40% of patients say healthcare wait times are 'unreasonable': Survey

While timely access to care is important when it comes to outcomes and patient satisfaction, findings from an April national survey released July 11 by the American Association of Nurse Practitioners show 40 percent of 1,029 respondents said they have experienced "longer than reasonable" wait times in hospitals and other healthcare facilities. This percentage increased over 2022 survey findings.

"Nearly half of those who experienced unreasonable wait times gave up seeking an appointment and did not receive care," according to a July 11 AANP news release.

Patients who sought mental health services were included in the survey polling.

"These results are an eye-opening look at the state of access to care in our healthcare system," AANP President Stephen Ferrara, DNP, said in the release. "Timely access to care, particularly preventative care, is crucial. … When care is delayed or deferred, individuals face greater health risks and increased chances of complications, which may also lead to lost wages for patients and reduced productivity for employers."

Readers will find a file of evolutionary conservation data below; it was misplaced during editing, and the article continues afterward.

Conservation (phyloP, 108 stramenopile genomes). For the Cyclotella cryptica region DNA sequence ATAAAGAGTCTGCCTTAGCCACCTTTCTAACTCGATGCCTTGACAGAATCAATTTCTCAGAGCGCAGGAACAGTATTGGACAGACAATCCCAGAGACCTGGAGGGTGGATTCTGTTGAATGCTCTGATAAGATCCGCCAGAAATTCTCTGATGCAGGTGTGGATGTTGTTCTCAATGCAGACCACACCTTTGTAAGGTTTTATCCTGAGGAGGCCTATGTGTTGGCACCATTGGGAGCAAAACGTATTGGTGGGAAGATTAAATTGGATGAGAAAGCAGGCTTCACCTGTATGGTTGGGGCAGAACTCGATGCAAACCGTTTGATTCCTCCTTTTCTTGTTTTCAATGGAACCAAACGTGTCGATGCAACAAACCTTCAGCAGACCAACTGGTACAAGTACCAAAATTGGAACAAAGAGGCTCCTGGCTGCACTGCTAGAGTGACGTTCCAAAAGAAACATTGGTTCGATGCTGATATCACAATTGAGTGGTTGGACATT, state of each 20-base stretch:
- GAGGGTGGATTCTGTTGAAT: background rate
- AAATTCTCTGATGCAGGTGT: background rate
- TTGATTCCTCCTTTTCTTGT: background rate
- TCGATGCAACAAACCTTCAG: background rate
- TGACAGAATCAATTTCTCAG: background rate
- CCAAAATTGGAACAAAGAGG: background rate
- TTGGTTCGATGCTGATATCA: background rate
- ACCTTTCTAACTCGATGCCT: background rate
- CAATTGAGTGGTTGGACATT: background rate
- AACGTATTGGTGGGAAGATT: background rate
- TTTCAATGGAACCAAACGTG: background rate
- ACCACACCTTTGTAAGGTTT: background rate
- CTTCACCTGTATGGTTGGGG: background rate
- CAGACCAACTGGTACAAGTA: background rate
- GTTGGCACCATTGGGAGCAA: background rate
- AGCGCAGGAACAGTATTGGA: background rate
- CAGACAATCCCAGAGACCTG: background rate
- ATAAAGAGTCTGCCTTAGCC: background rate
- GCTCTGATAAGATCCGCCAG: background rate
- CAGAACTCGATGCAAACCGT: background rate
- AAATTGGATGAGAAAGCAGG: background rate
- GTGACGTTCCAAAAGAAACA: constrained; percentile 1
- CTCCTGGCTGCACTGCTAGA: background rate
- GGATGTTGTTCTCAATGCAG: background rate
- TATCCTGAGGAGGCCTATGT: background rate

Patients in all demographics, including urban, suburban and rural communities, said they experienced "unreasonable wait times," and more than 4 in 10 said they had to wait more than two months for an appointment. 

"Among those with longer waits, nearly half ended up not going," the release said.

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